Cleaning up Entropy


“Why do I have to clean when it will just get dirty again?” Every child makes this argument at some point. Some of us made it many times. My mother did not take this questions seriously when I asked it for the first time at eight years old. She assumed I just wanted to get out of work. I legitimately wanted an answer to what I thought was a compelling philosophical query. Also, I wanted to get out of work.

“We have to clean because a clean house is nicer than a messy house,” she said to me. “Now go clean your room!”

Many years later, I told my boss in a restaurant job that, although I was perfectly willing to clean because it was my job, I did not like to do it. It bothered me, because I could not get over the fact that everything would just get dirty again.

“That’s a very childish attitude,” he told me. To his mind, that sort of self-indulgence was for kids, not working adults. Working adults get to work. He finished with, “Now go clean your room!”

There are two reasons why it might bother you to clean when everything will just get dirty again. The first is that you are lazy and childish, and you do not want to clean when you just got a new Call of Duty game and those enemy combatants are not going to shoot themselves. Your specific excuse might vary. The second reason is that you are a Deep Thinker™. Deep Thinkers™ think about things, like entropy.

The Second Law of Thermodynamics states that entropy is always increasing. Every chemical reaction loses some of its energy to random heat. That random heat cannot be used in any physical reaction ever again. It is wasted. Every time anything happens, the universe gets a little messier. Eventually, the whole universe will be made of random heat and no physical reactions will ever happen again. There is nothing we can do about it. I know this. I cannot stop thinking about it, because that is the way my brain works. I am a Deep Thinker™. So why bother cleaning anything? Why bale out a sinking submarine?

Yesterday I was reading a book on self discipline. It was by turns annoying and inspirational in the way that self-improvement books always are. At least, the good ones. The book discussed the fact that people who achieve great success in life are long-term thinkers. They are willing to sacrifice happiness and gratification in the moment to ensure success and greater and happiness in the future. The book kept going on about this point. If you want to be a successful, be a long-term thinker. Successful people are long-term thinkers. All I could think was, yes, but they aren’t very long term thinkers. They think far enough into the future to see the payout on their investments and the fruition of their decades-long plans. But not long enough to see that they will eventually be withered and rotted and dead, and none of that will matter to them any more. They are not actually long term thinkers. They are goal oriented thinkers. That is a great thing to be. It leads to success. It is also a difficult thing to be, if you are a Deep Thinker™. We can see that being a Deep Thinker™ is a problem.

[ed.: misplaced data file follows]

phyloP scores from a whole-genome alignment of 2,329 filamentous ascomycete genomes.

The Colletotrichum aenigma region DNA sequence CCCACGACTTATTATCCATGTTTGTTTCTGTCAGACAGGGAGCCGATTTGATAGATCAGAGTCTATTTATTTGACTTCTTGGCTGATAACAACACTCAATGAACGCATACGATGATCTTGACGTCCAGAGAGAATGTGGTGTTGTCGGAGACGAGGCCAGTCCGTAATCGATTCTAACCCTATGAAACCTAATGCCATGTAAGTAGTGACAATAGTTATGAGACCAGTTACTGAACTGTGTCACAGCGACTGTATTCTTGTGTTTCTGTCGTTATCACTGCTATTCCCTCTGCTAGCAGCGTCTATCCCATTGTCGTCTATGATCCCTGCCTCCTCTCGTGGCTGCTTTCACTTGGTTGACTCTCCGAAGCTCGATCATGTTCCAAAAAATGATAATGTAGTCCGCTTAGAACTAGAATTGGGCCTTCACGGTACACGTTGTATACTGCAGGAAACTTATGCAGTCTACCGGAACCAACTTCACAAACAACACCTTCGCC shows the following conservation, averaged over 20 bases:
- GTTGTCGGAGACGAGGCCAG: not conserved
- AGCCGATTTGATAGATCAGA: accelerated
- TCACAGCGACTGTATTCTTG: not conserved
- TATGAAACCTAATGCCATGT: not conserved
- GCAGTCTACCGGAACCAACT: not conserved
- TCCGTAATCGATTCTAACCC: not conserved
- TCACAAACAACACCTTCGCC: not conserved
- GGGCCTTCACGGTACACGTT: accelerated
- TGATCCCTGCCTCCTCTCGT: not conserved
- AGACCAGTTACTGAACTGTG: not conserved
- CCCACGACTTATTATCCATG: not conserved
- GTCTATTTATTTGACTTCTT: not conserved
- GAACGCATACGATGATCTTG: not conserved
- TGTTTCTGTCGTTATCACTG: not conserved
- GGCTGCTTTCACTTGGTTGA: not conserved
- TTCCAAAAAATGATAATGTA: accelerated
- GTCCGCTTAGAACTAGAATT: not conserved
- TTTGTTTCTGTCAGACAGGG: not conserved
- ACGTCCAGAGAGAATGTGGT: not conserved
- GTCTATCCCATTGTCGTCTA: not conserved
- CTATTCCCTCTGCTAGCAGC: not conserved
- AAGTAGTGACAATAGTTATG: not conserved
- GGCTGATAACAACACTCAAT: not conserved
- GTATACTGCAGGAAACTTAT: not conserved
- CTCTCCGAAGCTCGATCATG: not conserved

Rene Descartes, the “father of modern philosophy,” was definitely a Deep Thinker™. He wanted to figure out the fundamental underlying structure of the world. The first thing he had to do to achieve this was to tear down all of his embedded assumptions about how the world worked. After all, if mankind did not already have this stuff figured out – and it was obvious we didn’t – then that meant many of the basic assumptions mankind used had to be wrong. Descartes tore down his assumptions using a technique called radical doubt. Radical doubt is just what it sounds like. You doubt absolutely everything by default. There is no world, no matter, no god, no thought. They all might be illusions, and so you have to assume the do not exist are until you can prove otherwise.

Descartes then began to systematically add back into his worldview those things he felt had ironclad proofs for their existence. The first and most famous element he added was the self. This the famous “I think, therefore I am,” argument. Descartes reasoned that the very fact that you can think is irrefutable evidence of your existence. It makes intuitive sense. If you think “I don’t exist,” then how could you have thought that at all without first existing? Descartes went on to add back into his system God and mathematics, then build the rest of his philosophy on these central pillars.

That is all well and good, but it turns out that once you start down the path of radical doubt, it is hard to turn back. No matter how solidly you think you have proven that something exists, if you think about it enough you can always find some reason for doubt. Even Descartes believed it would driver you bonkers, if you did it too much. To the best of my knowledge, he did not actually use the word bonkers. Radical doubt is just one way to drive yourself nuts. Almost any sufficiently abstract method of parsing the fundamental nature of the world can lead to madness, if you dive too deep and stay in too long.

No matter how Deep a Thinker you are, you have to deal with the fact that you live in the real world. You have to learn to deal with the short term and the medium long term, ephemeral as they may be. Just because things will continue to get dirty does not mean you do not have to clean them. That does not mean it won’t frustrate the heck out of you. Why does the universe have to keep getting so messy all the time? Can’t we have a universe where things do not need to be cleaned? It turns out, according to Stephen Hawking at least, we very nearly did.